Noodler's Konrad Acrylics (normal+Da Luz custom flex) ~ Lamy AL-Stars/Vista F/M/1.1 ~ Handmade Barry Roberts Dayacom M ~ Waterman 32 1/2, F semi-flex nib ~ Conklin crescent, EF super-flex ~ Aikin Lambert dip pen EEF super-flex ~ Aikin Lambert dip pen semi-flex M ~ Jinhao X450s ~ Pilot Custom Heritage 912 Posting Nib ~ Sailor 1911 Profit 21k Rhodium F. Favourite inks: Iroshizuku blends, Noodler's CMYK blends.

#4 j.a.j.

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Posted 07 April 2015 - 18:11

I am not yet so deep to the rabbit hole myself that i could give a thorough explanation of the physics involved. Basically nib and grind quality seem more important than the material.

 

Choice of ink is quite a big factor for the smoothness of narrow nibs. A XXF nib can feel IMO too slippery, just right or too scratchy with different kinds of inks.

 

Many people speak fondly of their Pilot custom 912s with posting nibs. I would also seriously consider getting a relatively inexpensive pen's nib ground by nibmeister. Richard Binder, John Mottinshaw and Mike it Work's names keep repeating when nibmeisters for < XF nib grinds are enquired upon. 


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#5 dneal

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Posted 07 April 2015 - 18:11

Once you get to Japanese fines and extra-fines, you're not going to get a butter-smooth nib.

 

How fine of a line are you looking for?  Can you describe in terms of gel-pen sizes?  (0.3mm, 0.5mm. 0.7mm, etc...)

 

I have a Pilot Elite 95S with a F nib, that writes like a western fine.  It is buttery smooth.  Also, a Sailor 1911 in Medium Fine is very nail-like, not scratchy, but offers nice feedback.  It writes smaller than the Pilot fine.  My Platinum 3776 in F is pretty scratchy, and writes the smallest of the bunch (and smaller than a Pilot soft fine on a Falcon.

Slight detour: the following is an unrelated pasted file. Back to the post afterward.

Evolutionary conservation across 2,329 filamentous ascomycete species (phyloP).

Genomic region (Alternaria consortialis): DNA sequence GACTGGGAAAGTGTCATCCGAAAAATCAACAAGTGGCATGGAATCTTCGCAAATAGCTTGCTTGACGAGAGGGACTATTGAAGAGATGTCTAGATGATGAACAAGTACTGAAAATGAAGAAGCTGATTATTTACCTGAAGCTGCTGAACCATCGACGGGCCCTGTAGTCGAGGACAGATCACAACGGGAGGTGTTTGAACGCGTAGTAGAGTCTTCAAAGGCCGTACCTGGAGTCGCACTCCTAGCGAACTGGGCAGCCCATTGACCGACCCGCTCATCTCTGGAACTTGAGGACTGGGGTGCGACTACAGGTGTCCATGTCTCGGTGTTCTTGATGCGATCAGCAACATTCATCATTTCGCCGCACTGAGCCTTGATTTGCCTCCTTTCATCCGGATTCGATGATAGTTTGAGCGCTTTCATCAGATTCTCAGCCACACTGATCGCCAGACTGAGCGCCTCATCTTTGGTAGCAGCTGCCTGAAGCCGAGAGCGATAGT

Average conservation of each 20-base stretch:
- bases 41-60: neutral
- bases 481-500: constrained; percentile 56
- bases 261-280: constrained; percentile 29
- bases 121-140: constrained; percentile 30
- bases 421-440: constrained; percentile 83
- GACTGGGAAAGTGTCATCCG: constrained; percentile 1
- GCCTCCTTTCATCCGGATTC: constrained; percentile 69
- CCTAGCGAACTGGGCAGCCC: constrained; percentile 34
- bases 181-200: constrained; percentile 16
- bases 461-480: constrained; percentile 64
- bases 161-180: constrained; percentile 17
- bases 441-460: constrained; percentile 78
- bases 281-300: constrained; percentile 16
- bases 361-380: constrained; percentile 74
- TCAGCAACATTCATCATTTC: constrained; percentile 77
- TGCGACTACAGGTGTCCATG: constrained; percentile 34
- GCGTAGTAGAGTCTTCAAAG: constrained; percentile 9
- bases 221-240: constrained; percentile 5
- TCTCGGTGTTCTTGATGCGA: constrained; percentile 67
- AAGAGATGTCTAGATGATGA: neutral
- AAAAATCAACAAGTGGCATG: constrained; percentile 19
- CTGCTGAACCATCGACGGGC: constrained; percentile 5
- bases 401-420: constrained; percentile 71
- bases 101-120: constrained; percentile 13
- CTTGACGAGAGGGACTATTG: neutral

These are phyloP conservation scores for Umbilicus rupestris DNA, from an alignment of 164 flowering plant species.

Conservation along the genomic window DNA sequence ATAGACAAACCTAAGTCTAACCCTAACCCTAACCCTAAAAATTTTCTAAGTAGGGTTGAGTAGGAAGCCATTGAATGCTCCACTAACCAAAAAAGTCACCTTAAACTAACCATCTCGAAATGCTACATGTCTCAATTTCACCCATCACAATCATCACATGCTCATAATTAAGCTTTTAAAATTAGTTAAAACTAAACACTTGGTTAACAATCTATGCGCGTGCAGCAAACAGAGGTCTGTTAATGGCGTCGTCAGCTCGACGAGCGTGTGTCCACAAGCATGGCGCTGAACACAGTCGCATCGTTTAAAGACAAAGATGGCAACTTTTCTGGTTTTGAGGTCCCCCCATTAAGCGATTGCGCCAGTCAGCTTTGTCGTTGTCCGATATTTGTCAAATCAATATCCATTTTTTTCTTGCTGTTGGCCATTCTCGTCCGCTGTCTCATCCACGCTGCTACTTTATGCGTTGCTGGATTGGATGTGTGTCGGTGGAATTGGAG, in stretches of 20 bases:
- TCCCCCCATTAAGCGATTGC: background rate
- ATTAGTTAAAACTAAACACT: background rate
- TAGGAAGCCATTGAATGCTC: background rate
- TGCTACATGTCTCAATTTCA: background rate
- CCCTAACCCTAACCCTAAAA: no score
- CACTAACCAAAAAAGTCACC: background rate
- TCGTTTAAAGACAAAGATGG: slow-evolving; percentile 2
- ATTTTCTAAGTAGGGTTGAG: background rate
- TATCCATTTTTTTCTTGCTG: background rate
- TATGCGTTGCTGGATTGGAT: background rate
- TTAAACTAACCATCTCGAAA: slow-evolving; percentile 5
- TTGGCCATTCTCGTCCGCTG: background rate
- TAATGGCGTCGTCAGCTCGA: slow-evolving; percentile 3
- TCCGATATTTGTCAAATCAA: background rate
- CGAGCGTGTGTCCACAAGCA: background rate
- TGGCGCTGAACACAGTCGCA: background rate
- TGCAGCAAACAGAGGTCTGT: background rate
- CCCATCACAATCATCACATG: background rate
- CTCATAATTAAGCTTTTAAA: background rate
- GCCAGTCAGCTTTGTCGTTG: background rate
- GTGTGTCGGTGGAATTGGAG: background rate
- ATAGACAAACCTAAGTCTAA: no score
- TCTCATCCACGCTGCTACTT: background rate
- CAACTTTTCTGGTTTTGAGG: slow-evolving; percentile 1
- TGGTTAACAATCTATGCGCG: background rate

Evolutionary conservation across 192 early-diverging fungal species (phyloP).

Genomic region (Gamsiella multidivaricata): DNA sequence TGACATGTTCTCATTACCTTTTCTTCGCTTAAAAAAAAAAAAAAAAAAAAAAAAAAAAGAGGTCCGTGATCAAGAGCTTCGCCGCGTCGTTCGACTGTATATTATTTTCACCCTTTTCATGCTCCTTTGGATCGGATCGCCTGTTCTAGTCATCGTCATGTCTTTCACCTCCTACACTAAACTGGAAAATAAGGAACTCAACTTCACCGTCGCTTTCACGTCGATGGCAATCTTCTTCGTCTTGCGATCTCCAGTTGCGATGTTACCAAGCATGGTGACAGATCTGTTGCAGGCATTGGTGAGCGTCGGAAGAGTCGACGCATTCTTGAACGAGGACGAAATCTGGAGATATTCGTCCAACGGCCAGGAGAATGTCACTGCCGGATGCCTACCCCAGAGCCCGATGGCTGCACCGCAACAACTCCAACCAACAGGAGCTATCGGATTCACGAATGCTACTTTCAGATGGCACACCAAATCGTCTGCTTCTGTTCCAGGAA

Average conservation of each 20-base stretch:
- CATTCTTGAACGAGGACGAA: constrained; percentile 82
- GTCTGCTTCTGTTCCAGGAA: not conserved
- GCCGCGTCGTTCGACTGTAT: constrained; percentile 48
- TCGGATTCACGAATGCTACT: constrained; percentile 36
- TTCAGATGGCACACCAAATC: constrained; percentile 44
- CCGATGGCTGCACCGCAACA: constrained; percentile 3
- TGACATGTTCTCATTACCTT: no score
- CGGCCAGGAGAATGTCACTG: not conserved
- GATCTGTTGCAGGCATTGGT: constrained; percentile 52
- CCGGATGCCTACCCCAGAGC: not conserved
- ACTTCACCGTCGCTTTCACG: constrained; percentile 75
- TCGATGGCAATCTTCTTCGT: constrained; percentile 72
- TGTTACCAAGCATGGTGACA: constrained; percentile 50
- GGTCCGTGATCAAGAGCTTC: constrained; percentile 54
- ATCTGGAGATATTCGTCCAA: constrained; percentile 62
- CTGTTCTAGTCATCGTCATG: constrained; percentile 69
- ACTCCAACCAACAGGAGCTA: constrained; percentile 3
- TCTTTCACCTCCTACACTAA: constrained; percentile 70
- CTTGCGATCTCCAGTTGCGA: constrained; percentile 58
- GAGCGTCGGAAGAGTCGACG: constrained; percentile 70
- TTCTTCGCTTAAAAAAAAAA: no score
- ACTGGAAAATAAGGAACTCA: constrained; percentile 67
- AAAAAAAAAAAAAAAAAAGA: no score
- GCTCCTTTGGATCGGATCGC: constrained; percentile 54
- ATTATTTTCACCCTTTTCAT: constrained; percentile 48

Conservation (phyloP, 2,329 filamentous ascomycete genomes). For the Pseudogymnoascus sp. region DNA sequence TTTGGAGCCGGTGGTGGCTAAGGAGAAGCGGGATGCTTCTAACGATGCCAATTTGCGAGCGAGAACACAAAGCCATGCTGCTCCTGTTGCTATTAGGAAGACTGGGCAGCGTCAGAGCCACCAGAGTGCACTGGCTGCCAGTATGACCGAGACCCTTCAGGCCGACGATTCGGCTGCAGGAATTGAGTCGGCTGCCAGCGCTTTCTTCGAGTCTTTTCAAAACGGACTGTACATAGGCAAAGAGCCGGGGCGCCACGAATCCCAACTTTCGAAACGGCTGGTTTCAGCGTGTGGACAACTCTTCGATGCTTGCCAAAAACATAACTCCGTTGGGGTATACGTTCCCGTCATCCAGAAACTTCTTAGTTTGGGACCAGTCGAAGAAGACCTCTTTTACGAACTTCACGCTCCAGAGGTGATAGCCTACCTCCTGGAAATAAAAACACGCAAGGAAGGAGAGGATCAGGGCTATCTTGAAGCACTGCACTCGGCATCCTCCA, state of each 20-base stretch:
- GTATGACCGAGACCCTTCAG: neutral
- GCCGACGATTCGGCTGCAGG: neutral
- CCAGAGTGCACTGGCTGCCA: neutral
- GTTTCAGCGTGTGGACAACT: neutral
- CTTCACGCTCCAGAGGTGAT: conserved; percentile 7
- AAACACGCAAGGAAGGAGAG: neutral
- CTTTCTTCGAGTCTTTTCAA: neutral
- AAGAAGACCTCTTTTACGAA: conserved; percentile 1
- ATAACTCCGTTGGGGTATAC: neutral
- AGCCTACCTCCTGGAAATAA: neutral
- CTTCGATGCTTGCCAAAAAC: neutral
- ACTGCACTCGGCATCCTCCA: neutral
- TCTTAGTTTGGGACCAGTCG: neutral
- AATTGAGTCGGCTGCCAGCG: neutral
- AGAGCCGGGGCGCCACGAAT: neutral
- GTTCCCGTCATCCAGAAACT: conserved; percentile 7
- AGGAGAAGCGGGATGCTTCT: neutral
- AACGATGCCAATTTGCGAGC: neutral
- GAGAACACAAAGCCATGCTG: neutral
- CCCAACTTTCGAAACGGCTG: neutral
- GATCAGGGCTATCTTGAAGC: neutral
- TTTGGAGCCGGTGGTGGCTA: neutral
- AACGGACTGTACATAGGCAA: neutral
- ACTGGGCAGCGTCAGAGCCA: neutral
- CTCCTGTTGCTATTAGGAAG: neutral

#6 Intellidepth

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Posted 07 April 2015 - 22:41

I am not yet so deep to the rabbit hole myself that i could give a thorough explanation of the physics involved. Basically nib and grind quality seem more important than the material.
 
Choice of ink is quite a big factor for the smoothness of narrow nibs. A XXF nib can feel IMO too slippery, just right or too scratchy with different kinds of inks.
 
Many people speak fondly of their Pilot custom 912s with posting nibs. I would also seriously consider getting a relatively inexpensive pen's nib ground by nibmeister. Richard Binder, John Mottinshaw and Mike it Work's names keep repeating when nibmeisters for < XF nib grinds are enquired upon.

Thanks. I'll be using Iroshizuku inks as I like how smooth they are as compared to other ink brands/types I've tried. I have other wet inks, but Iroshizuku is smooth and wet.

Trying to steer away from customs by those wonderful nibmeisters only because of the price/because I can't try one first where I live.

How fine of a line are you looking for?  Can you describe...


Under 0.3mm laid line certainly. From memory, Western fine is around 0.4mm (wet ink takes it to 0.5mm). I want to use wet ink for the feel. I'd rather have narrower nib and wetter/smoother ink than wider nib and dry ink. Probably around 0.25mm. Ideally 0.18mm :) but that might be asking too much.

Thanks for the direct comparisons of your experiences with different nib sizes from different pen manufacturers/models; helpful.
Noodler's Konrad Acrylics (normal+Da Luz custom flex) ~ Lamy AL-Stars/Vista F/M/1.1 ~ Handmade Barry Roberts Dayacom M ~ Waterman 32 1/2, F semi-flex nib ~ Conklin crescent, EF super-flex ~ Aikin Lambert dip pen EEF super-flex ~ Aikin Lambert dip pen semi-flex M ~ Jinhao X450s ~ Pilot Custom Heritage 912 Posting Nib ~ Sailor 1911 Profit 21k Rhodium F. Favourite inks: Iroshizuku blends, Noodler's CMYK blends.

#7 Intellidepth

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Posted 09 April 2015 - 09:45